Study: Smaller Belly, Less Deli May Reduce Kidney Disease Risk

“A good rule of thumb is that if the food comes in a package, it’s likely to be high in phosphorus,” he said. “Approximately 90 percent of phosphorus additives are absorbed by the body.”

Cooking with Kathy Man

Processed foods are usually high in harmful phosphorus additives.

Losing belly fat and limiting processed foods and other sources of dietary phosphorus might help reduce your risk of kidney disease, a new study finds.

Phosphorus is added to many processed foods to enhance their flavor and extend their shelf life. High levels of phosphorus are also naturally found in animal, dairy and vegetable proteins, said study leader Dr. Alex Chang, of Johns Hopkins University in Baltimore.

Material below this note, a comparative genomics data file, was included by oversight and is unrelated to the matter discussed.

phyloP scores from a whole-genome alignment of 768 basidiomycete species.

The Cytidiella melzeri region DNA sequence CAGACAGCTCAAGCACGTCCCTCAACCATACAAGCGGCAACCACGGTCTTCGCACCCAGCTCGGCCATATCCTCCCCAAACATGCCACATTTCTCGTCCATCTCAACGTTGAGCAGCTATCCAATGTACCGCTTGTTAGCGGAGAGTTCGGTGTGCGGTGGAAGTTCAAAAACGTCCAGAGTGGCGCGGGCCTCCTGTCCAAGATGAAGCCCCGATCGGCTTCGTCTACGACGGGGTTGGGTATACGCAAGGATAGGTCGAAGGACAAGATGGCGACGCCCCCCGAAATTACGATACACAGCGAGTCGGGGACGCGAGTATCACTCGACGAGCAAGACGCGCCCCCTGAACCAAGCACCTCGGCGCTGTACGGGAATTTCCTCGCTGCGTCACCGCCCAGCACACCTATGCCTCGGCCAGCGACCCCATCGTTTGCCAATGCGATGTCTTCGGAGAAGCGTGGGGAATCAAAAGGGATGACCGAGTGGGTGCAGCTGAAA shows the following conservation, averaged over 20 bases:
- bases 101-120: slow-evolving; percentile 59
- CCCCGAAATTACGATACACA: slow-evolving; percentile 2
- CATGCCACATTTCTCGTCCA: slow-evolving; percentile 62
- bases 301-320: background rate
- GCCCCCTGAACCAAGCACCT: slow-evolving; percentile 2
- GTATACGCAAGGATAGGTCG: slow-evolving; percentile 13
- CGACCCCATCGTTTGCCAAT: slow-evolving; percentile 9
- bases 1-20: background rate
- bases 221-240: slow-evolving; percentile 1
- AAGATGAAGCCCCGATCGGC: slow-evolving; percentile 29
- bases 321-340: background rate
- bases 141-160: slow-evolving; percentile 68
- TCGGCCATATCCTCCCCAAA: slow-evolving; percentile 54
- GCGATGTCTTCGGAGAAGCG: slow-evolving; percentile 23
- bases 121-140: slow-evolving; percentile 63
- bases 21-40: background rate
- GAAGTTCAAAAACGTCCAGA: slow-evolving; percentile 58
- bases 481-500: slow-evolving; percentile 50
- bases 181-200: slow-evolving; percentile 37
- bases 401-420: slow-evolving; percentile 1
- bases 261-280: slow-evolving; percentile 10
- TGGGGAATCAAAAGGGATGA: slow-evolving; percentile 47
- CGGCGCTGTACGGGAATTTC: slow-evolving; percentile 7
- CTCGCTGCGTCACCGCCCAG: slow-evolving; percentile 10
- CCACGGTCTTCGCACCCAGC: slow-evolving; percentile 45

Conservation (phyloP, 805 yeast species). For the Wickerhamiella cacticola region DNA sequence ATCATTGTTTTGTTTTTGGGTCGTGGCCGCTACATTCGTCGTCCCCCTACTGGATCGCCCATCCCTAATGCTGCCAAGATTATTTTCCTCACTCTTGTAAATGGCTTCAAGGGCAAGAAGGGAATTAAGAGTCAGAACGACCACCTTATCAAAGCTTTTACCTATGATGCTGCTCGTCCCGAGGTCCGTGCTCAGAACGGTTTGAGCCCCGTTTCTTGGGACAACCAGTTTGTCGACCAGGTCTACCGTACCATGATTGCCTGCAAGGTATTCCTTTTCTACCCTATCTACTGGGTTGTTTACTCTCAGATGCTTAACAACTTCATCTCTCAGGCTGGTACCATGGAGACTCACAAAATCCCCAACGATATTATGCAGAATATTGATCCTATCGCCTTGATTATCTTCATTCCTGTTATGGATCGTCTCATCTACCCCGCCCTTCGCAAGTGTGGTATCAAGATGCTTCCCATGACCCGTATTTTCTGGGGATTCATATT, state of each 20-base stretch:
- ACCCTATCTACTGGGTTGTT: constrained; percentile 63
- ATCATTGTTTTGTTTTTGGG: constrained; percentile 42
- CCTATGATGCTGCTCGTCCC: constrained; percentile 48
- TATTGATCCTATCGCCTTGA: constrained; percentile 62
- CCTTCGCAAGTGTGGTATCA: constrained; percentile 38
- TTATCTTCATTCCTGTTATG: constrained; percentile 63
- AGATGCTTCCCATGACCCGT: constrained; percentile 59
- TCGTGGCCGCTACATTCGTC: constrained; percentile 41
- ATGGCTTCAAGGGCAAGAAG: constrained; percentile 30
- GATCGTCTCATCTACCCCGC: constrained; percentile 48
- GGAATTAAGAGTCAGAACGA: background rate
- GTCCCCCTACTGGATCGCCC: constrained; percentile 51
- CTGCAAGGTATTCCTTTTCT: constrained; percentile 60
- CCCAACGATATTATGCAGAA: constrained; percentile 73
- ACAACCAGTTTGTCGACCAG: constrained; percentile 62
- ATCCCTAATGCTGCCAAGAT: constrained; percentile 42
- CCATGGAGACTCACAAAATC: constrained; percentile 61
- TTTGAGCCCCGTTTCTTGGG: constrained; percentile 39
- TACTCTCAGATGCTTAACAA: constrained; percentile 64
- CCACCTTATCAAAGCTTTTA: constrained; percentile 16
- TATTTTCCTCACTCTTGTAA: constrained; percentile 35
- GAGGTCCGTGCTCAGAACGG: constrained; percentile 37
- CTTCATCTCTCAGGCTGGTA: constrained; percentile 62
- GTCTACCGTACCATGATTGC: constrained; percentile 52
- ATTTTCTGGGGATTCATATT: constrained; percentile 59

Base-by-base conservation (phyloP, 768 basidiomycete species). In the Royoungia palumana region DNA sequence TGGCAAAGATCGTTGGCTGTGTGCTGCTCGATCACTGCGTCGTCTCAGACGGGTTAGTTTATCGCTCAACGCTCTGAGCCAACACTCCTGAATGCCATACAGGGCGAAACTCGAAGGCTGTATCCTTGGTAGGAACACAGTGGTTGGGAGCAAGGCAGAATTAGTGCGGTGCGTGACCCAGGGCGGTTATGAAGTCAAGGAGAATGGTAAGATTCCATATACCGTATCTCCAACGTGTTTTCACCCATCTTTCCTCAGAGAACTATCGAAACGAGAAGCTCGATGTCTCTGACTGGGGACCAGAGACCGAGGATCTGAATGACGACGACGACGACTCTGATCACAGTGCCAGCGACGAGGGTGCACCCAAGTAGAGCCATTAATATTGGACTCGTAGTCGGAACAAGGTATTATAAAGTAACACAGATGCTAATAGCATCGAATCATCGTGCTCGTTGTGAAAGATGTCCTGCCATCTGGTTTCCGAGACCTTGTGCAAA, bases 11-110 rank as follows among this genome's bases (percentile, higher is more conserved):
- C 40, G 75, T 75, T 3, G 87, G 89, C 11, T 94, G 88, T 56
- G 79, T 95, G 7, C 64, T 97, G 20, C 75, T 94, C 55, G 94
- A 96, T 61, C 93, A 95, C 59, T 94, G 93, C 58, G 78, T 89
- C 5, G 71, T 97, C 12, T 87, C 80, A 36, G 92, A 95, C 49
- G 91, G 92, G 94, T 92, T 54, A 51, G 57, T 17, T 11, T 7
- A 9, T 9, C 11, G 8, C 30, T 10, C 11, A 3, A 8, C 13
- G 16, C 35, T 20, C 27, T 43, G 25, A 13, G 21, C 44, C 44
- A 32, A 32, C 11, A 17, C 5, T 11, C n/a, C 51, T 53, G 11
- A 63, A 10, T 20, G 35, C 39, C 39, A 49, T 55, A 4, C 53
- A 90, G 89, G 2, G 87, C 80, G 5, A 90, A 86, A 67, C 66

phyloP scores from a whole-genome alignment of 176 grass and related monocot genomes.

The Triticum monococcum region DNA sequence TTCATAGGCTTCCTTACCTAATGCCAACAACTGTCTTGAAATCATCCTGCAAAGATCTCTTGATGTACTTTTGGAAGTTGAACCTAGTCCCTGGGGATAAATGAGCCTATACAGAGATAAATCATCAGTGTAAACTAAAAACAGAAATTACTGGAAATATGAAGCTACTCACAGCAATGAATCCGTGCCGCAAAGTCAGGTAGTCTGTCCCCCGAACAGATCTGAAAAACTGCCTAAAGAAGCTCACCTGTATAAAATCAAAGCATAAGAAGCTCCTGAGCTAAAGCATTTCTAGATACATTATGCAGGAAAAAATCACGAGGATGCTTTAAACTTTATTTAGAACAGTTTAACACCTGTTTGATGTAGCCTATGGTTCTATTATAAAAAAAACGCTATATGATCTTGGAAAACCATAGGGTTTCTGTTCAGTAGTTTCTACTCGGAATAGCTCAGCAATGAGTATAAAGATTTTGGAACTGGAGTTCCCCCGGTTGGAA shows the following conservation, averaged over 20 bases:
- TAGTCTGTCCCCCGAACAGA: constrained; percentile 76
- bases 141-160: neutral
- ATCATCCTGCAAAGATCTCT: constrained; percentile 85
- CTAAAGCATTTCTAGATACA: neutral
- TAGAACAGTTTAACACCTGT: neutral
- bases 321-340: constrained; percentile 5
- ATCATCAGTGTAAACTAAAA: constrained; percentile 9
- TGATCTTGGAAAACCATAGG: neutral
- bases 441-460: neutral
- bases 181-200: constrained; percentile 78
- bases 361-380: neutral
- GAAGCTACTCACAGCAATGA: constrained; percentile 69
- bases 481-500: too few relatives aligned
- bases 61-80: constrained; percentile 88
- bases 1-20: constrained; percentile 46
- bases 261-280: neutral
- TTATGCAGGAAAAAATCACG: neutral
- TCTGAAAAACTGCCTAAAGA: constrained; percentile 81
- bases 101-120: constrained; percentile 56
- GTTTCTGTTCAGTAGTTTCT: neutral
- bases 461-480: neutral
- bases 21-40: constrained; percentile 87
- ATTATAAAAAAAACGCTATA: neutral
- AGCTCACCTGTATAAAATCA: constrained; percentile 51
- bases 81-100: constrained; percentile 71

The study of nearly 500 overweight or obese adults enrolled in a healthy-lifestyle program found that a shrinking waistline and lower consumption of dietary phosphorus were associated with reduced levels of protein in the urine (albuminuria), which is an early sign of kidney disease.

After six months, participants’ waistlines shrunk an average of 1.7 inches and they had a 25 percent reduction in urine protein. The researchers also found that a 314-milligram reduction in…

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